Leigh’s young people encourage more young people to get involved
Big Lunch experience in Leigh West.
This year an incredible 4.83 million people took part in the sixth annual Big Lunch. The idea, which came from the Eden Project, is to get as many people as possible across the whole of the UK to have lunch with their neighbours every year on the first Sunday in June in a simple act of community, friendship and fun.
You can read a snapshot of the Big Lunch day 2014 across the UK on the Big Lunch website.
Here we’re sharing the Big Lunch experience of a Big Local area in Leigh West – Leigh Neighbours project. Young people in Leigh treated passers-by to a barbecue feast as part of a fun way to encourage more young people to get involved in Big Local and their local community.
Big Lunch on us
By Wigan Council’s Youth and Engagement Team
If you thought there was ‘no such thing as a free lunch’ then Leigh Town Hall Square was the place to be this week.
Young members of the Leigh Youth Voice group made lunchtime much more fun when they treated workers, shoppers and passers-by to a slap up spring barbecue feast – free of charge.
The youth group members, all aged between 14 and 21 manned the grill for three hours, serving hordes of visitors with burgers and hot dogs. There were sweets for the children and plenty of fun activities such as stickers and colouring in.
But this was no mere slap-up on the square, because behind the party atmosphere was a serious message about the great work young people do in their local community. It was also a chance for the members to reach out to other young people and encourage them to get involved.
The barbecue was funded by Leigh Neighbours project (Big Local), as part of the national Big Lunch campaign to draw communities together.
Lisa Brew, joint-chair of the Leigh Neighbours partnership board and ambassador of the Leigh Youth Council, was instrumental in organising the event. She said:
“Leigh Neighbours project recognises the importance of engaging with young people to ensure they are enabled to play a positive role in their community and have a say on how this money is invested in the area. This event was designed to encourage more young people to get involved, to find out more about opportunities available to them and to have their say about the issues that affect them.”
“I’m delighted at the response from the young people we spoke to and I’m looking forward to seeing how this awareness campaign develops in the future.”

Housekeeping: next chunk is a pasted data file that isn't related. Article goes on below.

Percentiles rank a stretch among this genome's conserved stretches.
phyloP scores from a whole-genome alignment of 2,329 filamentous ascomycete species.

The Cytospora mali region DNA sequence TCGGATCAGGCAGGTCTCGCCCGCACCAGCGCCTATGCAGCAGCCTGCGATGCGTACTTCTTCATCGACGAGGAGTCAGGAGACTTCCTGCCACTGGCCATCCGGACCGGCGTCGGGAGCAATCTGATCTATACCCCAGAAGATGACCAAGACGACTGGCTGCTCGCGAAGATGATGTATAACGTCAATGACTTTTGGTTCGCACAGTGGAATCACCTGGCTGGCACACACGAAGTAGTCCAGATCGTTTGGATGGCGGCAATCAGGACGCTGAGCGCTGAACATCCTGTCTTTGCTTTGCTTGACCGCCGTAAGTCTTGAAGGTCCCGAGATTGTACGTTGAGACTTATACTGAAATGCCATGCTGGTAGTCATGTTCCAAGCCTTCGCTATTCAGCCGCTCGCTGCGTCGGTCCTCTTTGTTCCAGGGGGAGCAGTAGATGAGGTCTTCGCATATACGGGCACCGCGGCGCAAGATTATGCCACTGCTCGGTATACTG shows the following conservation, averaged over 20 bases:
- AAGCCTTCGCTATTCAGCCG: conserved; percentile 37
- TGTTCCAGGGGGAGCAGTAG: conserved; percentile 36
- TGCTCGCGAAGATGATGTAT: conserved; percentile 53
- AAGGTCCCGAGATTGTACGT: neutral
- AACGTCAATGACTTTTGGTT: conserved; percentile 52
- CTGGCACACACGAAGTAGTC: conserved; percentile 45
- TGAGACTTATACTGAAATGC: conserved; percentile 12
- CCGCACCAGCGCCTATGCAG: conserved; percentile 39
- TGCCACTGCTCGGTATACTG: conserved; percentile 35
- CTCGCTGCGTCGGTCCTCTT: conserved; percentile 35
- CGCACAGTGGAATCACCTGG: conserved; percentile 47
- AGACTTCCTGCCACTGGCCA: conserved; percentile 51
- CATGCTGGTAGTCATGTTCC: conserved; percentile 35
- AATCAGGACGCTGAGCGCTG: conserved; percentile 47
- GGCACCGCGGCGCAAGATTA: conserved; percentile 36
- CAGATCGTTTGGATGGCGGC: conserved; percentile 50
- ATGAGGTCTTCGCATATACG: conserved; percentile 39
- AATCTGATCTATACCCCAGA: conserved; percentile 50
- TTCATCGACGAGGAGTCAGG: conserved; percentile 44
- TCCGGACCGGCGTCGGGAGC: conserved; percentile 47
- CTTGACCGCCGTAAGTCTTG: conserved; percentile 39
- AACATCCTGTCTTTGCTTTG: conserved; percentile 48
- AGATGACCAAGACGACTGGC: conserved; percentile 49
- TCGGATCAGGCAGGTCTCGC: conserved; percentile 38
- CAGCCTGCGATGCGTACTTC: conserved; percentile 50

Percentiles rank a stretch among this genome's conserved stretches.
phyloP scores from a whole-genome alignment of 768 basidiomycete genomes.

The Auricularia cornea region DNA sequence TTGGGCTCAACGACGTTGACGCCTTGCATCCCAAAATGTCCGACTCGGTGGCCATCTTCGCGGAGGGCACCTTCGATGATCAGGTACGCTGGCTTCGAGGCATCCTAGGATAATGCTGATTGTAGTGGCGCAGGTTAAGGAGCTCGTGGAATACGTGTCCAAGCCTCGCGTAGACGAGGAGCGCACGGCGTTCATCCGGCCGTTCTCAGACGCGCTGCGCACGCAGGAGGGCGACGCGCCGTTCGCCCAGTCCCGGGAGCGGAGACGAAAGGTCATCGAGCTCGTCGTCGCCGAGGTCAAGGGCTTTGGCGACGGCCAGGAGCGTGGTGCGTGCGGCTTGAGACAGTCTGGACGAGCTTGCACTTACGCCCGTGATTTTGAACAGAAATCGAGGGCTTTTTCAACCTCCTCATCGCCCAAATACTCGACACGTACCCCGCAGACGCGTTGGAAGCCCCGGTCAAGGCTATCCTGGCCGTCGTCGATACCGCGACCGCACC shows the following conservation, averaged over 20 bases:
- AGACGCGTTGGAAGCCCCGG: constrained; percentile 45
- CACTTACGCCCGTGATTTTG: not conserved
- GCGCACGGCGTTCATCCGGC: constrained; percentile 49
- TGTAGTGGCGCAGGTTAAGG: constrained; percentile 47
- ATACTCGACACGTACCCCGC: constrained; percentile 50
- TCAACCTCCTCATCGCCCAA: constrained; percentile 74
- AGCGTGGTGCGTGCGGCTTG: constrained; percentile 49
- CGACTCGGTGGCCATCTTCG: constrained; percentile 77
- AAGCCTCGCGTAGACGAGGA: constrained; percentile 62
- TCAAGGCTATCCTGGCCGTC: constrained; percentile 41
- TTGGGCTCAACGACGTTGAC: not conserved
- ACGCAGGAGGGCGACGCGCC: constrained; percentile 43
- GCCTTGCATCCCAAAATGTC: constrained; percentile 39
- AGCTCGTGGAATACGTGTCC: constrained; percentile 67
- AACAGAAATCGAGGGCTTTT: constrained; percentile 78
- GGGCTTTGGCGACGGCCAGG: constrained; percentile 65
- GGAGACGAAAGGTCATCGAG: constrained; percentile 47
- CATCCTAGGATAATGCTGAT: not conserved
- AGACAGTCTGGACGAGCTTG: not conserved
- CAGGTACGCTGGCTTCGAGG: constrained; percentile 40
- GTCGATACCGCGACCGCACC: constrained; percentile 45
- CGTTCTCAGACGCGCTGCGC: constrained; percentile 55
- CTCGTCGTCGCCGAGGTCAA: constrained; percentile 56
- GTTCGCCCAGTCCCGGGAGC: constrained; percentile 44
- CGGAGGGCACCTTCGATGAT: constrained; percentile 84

Leigh Youth Voice meets every Tuesday at Kingsleigh Youth Methodist Centre. The group is supported by Wigan Council’s Voice and Engagement Team and gives young people the opportunity to have a say about issues that concern them within their community.
Youth worker Karen Freeman explained:
“The young people thought this would be a great way to bring the whole community together. It was a celebration but it was also a chance for the young people to shout about some of the great things they are up to in Leigh.”
The group initially targeted other young people with the event and asked anyone who grabbed the grub to sign up to get more information about Leigh Youth Voice and possibly even become members.
They asked adults who attended the event to give their names in support of their aims and ambitions.
And it’s certainly true that the way to someone’s heart is through their stomach because in just one hour the Leigh Youth Voice had collected more than 40 signatures from young people keen to join their group, together with supportive adults.
Youth Voice member Leonie Bury, 14, said:
It’s really important that everyone in the local community knows more about the great work we are doing. It still seems to be the case that a lot of people think that young people cause a lot of trouble and anti-social behavior when in fact we are doing all we can to help improve matters.
We really believe that we should be involved in any project that looks to improve and regenerate the area because we are the future community. We want to have a real say in what happens.